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Making the case for 'Krampus' as a modern holiday classic

"Krampus" tells the tale of the Engel family and their battle with an ancient spirit who punishes those who have lost the Christmas spirit.
"Krampus" tells the tale of the Engel family and their battle with an ancient spirit who punishes those who have lost the Christmas spirit.

For the most part, my family’s taste in Christmas entertainment is laughably generic. We listen to the holiday radio station and soldier through a thousand wincingly pitchy covers of “Jingle Bell Rock” in the hopes of catching Trans-Siberian Orchestra’s rendition of “Carol of the Bells.” Our Christmas Day activities invariably involve an evening viewing of “Love Actually” and “Christmas Vacation,” which we’ve watched enough times to  quote entire scenes with chilling accuracy. The only addition we’ve made to these proceedings over the past few years is the wonderfully weird film “Krampus,” a yuletide romp for those who like their Christmas movies more naughty than nice. It’s bizarre, it’s campy and it’s the perfect movie for the holiday season.

Krampus himself has long been a staple of embarrassingly low-budget holiday slashers. The Austro-Bavarian creature is a perfect foil for the holly-jolly mythos of Santa Claus, a nightmarish and nasty demon whose devil horns and penchant for snapping up misbehaving children makes him the ideal villain for Christmas flicks. Most movies fail to do him justice, squandering his potential to truly terrify with cheap special effects and ridiculous backstories, but Michael Dougherty’s 2015 film  “Krampus” managed to make the goat-demon threatening again.

On paper, “Krampus” hardly seems better than its cheesy predecessors. The story of a well-to-do family having to suffer through Christmas with their white trash relatives and eventually battling a hoard of vile creatures sounds like a painfully misguided hybrid of “Christmas Vacation” and “Gremlins." However, Dougherty masterfully constructs the film, transitioning easily from family warfare to actual warfare without missing a beat. Dougherty also helmed the Halloween cult classic “Trick r’ Treat,” a deliciously atmospheric anthology that proved he could take the reins on a larger, more commercial production.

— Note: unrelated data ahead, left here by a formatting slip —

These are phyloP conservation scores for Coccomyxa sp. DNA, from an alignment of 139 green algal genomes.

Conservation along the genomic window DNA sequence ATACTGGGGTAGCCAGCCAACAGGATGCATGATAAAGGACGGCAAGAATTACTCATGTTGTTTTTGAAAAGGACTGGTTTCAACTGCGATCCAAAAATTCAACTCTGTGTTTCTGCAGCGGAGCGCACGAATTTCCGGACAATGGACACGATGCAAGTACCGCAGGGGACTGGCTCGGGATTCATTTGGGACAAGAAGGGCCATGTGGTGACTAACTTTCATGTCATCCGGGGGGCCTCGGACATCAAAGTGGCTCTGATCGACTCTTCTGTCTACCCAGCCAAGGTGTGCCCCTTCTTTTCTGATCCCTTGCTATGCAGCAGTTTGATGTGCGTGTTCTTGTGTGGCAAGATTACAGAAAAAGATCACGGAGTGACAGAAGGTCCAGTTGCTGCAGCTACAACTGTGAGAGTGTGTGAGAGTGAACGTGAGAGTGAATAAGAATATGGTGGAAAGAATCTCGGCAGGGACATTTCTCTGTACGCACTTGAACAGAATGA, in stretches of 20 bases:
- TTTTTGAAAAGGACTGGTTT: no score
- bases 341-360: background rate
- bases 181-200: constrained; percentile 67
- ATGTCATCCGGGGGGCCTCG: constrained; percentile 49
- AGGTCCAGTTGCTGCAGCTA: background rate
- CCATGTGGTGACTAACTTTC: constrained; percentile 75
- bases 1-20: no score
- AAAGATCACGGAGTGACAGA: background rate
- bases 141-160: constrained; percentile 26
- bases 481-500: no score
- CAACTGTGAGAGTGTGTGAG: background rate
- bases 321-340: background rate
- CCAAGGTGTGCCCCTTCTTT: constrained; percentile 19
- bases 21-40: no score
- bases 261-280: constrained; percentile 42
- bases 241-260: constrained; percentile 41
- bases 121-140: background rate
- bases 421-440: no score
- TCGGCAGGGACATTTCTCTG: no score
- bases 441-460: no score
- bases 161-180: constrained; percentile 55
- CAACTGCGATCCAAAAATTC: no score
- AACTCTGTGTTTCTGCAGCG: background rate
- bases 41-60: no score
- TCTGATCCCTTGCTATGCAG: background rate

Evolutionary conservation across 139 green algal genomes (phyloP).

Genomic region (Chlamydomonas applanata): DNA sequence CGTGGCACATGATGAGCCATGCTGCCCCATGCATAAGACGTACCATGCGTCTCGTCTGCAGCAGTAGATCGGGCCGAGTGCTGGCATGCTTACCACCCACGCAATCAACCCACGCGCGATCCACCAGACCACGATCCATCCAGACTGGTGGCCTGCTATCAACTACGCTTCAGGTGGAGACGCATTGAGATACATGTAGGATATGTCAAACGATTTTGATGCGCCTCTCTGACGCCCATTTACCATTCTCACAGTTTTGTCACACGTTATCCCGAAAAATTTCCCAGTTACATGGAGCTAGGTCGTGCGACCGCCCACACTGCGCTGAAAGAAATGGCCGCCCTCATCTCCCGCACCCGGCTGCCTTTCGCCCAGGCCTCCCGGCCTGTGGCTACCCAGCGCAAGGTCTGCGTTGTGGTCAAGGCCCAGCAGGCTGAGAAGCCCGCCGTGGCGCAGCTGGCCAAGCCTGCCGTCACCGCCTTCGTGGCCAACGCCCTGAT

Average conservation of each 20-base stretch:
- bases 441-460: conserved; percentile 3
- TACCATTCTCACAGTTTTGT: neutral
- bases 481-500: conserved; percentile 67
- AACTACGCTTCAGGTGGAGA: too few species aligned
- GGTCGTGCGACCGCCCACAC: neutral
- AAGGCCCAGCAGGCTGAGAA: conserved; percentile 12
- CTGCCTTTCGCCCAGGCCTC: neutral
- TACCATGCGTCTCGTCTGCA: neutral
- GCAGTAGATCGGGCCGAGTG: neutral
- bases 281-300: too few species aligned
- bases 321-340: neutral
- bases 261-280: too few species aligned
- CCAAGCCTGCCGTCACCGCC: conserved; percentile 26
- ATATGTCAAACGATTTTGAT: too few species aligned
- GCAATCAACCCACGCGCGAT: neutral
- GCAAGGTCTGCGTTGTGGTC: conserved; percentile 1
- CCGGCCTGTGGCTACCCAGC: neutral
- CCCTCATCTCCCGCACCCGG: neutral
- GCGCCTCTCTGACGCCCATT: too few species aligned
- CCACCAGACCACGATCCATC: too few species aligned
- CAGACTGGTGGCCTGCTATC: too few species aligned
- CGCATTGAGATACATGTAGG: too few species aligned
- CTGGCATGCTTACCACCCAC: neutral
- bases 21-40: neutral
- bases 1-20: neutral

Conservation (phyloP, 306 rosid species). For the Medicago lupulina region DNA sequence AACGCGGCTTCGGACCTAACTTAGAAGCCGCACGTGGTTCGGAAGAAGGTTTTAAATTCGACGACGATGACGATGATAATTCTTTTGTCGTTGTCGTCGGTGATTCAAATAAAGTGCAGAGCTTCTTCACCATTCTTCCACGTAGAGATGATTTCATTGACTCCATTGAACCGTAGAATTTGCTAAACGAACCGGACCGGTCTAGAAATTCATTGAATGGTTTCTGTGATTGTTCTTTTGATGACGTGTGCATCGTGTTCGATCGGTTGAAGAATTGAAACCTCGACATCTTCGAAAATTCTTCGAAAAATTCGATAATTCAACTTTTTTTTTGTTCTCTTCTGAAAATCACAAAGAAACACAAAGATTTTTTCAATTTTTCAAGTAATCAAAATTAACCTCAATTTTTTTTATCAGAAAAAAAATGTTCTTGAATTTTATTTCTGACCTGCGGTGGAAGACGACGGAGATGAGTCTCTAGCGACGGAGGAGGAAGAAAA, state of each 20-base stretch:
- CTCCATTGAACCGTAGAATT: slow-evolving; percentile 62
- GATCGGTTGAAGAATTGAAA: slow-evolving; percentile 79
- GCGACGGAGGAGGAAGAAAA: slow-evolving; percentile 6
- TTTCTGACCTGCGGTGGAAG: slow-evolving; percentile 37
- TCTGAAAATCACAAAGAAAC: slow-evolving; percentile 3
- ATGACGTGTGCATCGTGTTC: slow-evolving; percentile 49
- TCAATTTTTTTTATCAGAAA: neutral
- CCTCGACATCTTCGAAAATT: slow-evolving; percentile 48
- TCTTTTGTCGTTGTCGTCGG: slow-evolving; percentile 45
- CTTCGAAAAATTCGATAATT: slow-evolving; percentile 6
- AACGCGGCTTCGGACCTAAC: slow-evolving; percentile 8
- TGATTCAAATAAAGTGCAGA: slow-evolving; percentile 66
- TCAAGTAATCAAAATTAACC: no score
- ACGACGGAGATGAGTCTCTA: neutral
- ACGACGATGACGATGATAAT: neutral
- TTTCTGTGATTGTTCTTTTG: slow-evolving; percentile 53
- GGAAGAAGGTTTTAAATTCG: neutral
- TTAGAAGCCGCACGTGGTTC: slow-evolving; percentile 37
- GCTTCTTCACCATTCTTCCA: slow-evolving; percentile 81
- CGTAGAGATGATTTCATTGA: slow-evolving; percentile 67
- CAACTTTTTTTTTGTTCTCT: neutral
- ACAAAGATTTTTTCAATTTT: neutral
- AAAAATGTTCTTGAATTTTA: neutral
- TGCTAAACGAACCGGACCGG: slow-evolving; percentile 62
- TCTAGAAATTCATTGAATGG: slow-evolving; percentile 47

Although “Krampus” obviously lifts inspiration from equally icky holiday classic “Gremlins” — even pausing mid-movie for an absurdly depressing tale of holiday trauma à  la Phoebe Cates’ Santa Claus story — it dares to go much darker than slapstick violence. Part of the brilliance of “Krampus” as a slasher is the complete absence of safety: The first three victims of the movie are children. The deaths aren’t particularly gory, but the sight of creepy holiday minions carting off screaming kids quickly sets a precedent that nobody is exempt from Krampus’s plan to decimate this family — not even the baby.

Perhaps the film’s greatest strength and what makes it so unforgettable are its practical special effects. The movie’s creatures — some sentient gingerbread men, an impossibly long Jack-in-the-Box with an insect’s mandibles and a demonic angel tree-topper — are for the most part creature effects, lending the action scenes a visceral weight. Watching Toni Collette frantically strangle an actual tree-topper that tries to stretch its wiggling tongue down into her ear, or the Jack-in-the-Box swallow a teenager head-first like some hideous cobra is so much more delightful than the muddled CGI sequences that pass for climaxes in most modern horror movies. 

Of course, the star of the film is Krampus himself, here realized as a gigantic, horned beast wearing a chilling mimicry of Saint Nick’s face that is drawn and grey instead of full and ruddy. He is a formidable foe, leaping from rooftop to rooftop and splitting hearths open to capture the families within for his snowglobe collection. For the first time in cinematic history, Krampus is finally portrayed as a threat.

Beyond being just a particularly well-made creature feature, “Krampus” also excels as a genuinely touching Christmas tale. Toni Collette and Adam Scott as the distant, but still affectionate parents anchor the film’s emotional core; even comedic actor David Koechner brings a nice sincerity to his gun-toting redneck role. The theme is a pretty basic plea for audiences to remember the true meaning of Christmas (the opening credits are a hamfisted ode to modern holiday commercialism set to a Bing Crosby carol), but it’s lent credence by the family members’ touching relationships and their struggles to protect one another against Krampus’s attack. There’s a real sweetness at the movie’s core that keeps its more bitter machinery running smoothly.

“Krampus” might seem like an odd choice for a family’s Christmas movie lineup, but it more than earns its place among the classics. It’s more family-friendly than most horror fare, with hardly any gore and a gleeful streak that prompts laughter instead of screams. Those with kids who can handle some intensity and a pretty dour ending will probably delight in such a bittersweet addition to saccharine holiday entertainment. Like a good glass of spiked eggnog, “Krampus” is a holiday indulgence with just enough spice to counteract all that sugar.


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